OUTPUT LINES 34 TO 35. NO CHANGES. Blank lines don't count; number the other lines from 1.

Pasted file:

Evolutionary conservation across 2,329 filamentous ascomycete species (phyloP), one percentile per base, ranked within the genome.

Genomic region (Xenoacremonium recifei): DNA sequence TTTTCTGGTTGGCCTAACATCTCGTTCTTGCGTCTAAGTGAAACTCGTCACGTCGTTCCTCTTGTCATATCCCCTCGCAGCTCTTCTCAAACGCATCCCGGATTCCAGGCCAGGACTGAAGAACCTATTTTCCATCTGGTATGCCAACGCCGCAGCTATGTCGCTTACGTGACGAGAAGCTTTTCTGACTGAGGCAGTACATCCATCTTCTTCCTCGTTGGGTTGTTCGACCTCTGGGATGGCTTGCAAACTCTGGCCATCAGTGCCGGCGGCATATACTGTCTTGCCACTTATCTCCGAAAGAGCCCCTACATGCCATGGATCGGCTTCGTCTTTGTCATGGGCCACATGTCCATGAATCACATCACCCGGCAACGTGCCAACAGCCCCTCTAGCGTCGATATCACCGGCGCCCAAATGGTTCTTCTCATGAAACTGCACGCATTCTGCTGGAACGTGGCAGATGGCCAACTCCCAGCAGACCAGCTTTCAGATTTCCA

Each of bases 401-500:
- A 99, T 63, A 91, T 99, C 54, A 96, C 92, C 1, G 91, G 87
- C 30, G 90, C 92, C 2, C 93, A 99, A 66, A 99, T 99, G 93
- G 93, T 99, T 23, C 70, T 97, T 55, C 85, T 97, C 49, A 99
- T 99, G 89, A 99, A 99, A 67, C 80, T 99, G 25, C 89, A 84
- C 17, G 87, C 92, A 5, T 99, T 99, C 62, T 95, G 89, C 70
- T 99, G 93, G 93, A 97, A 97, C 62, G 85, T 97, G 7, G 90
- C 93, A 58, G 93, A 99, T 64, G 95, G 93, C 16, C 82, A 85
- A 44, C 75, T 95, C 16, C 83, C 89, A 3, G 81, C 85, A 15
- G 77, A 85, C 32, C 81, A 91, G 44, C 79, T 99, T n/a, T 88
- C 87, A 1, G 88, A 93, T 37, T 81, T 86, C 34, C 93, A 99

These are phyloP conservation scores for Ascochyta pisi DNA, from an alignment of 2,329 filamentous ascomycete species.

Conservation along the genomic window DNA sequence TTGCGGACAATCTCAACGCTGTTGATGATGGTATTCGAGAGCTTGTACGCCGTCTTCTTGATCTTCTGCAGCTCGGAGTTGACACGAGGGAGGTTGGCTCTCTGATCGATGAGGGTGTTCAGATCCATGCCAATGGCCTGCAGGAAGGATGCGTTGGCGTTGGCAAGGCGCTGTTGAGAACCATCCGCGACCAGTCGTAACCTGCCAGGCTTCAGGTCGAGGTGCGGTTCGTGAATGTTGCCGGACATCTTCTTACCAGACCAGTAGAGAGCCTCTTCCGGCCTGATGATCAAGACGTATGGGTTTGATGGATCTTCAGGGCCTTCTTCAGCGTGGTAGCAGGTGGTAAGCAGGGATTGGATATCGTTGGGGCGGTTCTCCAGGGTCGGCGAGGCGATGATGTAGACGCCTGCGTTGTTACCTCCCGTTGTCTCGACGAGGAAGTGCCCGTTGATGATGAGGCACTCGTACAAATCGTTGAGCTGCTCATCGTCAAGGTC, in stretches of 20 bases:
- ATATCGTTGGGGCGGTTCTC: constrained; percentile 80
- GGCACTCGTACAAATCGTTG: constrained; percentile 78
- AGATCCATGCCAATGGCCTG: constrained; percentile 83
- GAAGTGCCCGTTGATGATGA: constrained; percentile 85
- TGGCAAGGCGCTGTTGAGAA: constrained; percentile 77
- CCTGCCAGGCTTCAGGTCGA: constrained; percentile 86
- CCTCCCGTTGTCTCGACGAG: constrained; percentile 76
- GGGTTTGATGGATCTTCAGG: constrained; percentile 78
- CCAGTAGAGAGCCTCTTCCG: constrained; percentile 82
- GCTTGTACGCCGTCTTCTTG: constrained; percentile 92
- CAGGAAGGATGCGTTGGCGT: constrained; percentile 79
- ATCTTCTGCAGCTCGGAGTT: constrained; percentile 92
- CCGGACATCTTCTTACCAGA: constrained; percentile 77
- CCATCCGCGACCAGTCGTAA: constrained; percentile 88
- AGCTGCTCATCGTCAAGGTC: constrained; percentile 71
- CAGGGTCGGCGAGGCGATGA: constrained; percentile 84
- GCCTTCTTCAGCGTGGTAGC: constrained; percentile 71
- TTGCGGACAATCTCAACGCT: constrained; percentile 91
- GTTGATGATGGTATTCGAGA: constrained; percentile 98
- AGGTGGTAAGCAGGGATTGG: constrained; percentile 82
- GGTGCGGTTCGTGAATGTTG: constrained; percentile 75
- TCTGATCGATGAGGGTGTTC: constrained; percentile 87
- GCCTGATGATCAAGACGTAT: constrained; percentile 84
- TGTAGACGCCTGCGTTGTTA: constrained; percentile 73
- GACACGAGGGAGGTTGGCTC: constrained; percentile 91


- GTTGATGATGGTATTCGAGA: constrained; percentile 98
- AGGTGGTAAGCAGGGATTGG: constrained; percentile 82